"The mass production of standardized products is a defining hallmark of the 20th century industrial economy, bringing high productivity and low costs to a wide variety of products, - from household appliances to cars.Será que a tríade fica assustada com isto?
“Chains took advantage of that data deficit.
Not surprisingly, things are now changing in our information-rich digital economy. “Information technology is eroding the power of large-scale mass production. We’re instead moving toward a world of massive numbers of small producers offering unique stuff - and of consumers who reject mass-produced stuff. The Internet, software, 3D printing, social networks, cloud computing and other technologies are making this economically feasible - in fact, desirable.”
“A series of breakthrough technologies and new business models are destroying the old rule that bigger is better,” he wrote. “By exploiting the vast (but cheap) audience afforded by the Internet, and taking advantage of a host of modular services, small becomes the new big. The global business environment is decomposing into smaller yet more profitable markets, so businesses can no longer rely on scaling up to compete, but must instead embrace a new economies of unscale.”
While a few leading edge companies are able to keep up, the vast majority of traditional firms are lagging behind. They are not able to embrace these disruptive technologies and innovations at anywhere the same speeds. These companies are working harder than ever, trying to achieve greater efficiencies and predictability. They keep trying to fit new technologies and practices into outdated business models. They are holding on to strategies that worked well in the relatively stable business environments of the industrial economy, but fall short in our fast changing digital economy, where new products, business models and competitors keep emerging from all corners of the worlds.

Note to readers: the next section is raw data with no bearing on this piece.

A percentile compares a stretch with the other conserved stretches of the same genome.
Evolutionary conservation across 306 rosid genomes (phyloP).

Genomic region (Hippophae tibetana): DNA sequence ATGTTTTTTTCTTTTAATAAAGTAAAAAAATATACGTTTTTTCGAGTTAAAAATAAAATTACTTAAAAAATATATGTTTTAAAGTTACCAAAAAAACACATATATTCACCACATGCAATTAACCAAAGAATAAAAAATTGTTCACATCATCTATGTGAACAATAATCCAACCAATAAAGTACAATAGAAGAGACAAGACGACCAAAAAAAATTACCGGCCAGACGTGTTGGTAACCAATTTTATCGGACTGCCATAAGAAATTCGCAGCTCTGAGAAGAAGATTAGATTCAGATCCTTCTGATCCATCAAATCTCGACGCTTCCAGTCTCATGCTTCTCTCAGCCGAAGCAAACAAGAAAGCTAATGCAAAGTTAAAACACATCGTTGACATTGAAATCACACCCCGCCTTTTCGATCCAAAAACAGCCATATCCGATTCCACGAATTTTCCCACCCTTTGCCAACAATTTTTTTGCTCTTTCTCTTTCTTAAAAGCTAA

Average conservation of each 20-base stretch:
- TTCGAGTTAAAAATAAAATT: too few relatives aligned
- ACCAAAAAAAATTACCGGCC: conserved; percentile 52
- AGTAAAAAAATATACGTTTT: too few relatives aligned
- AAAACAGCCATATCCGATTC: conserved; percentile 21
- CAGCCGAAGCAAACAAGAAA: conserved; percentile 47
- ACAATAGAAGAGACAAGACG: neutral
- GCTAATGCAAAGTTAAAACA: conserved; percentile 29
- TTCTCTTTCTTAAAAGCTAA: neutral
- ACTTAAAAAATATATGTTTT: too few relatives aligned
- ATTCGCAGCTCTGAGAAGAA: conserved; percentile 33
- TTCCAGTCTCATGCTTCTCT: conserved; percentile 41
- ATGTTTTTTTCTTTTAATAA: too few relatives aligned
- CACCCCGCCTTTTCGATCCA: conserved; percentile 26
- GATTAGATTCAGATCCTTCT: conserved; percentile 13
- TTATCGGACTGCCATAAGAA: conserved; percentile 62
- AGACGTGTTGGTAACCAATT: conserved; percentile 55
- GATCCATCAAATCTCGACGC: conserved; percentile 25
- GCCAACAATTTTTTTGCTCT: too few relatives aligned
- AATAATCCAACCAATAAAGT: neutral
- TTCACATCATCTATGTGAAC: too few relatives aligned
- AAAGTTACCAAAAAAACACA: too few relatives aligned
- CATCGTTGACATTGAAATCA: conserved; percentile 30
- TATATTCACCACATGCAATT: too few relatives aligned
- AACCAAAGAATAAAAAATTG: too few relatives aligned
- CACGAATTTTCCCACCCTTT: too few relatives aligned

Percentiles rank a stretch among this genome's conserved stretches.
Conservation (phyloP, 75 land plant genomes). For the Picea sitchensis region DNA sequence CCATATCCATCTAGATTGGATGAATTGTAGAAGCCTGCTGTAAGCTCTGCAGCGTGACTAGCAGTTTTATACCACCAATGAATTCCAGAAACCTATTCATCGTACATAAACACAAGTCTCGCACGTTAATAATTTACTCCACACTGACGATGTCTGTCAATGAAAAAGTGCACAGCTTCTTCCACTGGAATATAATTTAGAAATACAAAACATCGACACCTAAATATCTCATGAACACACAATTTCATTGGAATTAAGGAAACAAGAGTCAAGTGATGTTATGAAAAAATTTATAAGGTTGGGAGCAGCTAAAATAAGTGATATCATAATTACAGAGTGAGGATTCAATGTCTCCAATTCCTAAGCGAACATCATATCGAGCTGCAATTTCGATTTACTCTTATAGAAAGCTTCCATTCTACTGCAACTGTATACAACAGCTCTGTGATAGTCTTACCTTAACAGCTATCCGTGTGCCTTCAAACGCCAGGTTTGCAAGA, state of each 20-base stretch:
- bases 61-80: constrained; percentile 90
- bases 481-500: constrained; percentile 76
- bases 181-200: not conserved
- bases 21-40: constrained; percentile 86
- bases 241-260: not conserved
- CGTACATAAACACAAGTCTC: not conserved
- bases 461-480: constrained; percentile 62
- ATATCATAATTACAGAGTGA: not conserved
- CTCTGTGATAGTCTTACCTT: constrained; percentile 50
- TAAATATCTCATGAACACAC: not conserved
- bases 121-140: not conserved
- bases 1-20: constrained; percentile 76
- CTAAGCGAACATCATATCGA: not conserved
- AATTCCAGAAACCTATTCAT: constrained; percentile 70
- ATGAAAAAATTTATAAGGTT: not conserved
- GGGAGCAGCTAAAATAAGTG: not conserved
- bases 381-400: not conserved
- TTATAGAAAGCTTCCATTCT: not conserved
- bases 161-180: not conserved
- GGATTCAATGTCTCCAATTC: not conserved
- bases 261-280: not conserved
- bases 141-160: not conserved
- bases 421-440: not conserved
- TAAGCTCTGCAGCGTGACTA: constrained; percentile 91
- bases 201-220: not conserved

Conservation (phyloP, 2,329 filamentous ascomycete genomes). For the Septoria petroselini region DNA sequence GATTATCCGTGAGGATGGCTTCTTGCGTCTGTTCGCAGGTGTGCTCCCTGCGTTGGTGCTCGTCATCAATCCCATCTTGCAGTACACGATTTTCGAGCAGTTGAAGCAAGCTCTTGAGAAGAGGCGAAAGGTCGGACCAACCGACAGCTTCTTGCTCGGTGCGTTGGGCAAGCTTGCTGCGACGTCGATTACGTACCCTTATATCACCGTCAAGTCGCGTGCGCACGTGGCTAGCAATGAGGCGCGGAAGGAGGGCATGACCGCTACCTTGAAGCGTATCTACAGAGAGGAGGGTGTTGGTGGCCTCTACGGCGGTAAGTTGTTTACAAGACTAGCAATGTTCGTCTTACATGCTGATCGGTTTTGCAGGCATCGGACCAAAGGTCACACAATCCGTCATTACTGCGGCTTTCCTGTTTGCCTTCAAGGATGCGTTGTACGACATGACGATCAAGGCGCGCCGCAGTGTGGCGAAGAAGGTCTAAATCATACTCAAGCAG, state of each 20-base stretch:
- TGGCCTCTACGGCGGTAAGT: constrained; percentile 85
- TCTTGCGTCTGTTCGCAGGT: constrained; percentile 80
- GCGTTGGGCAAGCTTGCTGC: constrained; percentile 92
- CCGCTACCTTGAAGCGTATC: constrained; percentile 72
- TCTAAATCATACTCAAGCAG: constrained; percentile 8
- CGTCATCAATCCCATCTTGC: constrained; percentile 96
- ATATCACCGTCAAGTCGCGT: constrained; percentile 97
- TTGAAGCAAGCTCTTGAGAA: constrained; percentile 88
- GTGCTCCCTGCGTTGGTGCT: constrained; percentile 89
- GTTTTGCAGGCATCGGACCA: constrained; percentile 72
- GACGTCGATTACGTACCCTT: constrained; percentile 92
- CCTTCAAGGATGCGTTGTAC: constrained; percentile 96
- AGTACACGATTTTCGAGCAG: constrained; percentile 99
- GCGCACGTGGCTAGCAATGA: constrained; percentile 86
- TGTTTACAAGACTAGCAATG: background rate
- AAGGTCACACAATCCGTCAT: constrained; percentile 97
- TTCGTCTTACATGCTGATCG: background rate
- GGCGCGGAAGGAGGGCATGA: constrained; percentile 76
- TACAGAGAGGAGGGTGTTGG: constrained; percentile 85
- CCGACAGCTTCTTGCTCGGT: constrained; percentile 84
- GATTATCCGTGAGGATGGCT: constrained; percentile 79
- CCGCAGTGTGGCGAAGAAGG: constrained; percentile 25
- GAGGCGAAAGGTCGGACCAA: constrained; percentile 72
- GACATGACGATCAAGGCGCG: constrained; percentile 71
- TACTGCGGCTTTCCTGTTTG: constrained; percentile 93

Everyone talks about the need to become more flexible and agile, but many companies have trouble doing so. The Deloitte study cites a number of strategy and financial barriers uncovered in their research. But in the end, they suspect that “a more fundamental force may be at work: the historical value accorded to efficiency and controllability by businesses accustomed to a less changeable, less transparent world. . . Simply put, there is a growing mismatch between the old frameworks and practices that many companies use and the structures and capabilities required to be successful in a rapidly changing environment. Legacy corporate practices are holding businesses back from fully participating in new opportunities.”
“These new economies of unscale will be good for job growth, because they open up thousands of new market niches for exploitation,” writes Taneja. “By buying specialized services, in customized form and at modest cost, companies can create unique products, find buyers from across the world, and secure profits."
segunda-feira, março 31, 2014
A erosão do poder da escala ou, o susto para alguns
Mais um texto que vem ao encontro da narrativa deste blogue, "Bigger is Not Necessarily Better in Our Information-Rich Digital Economy":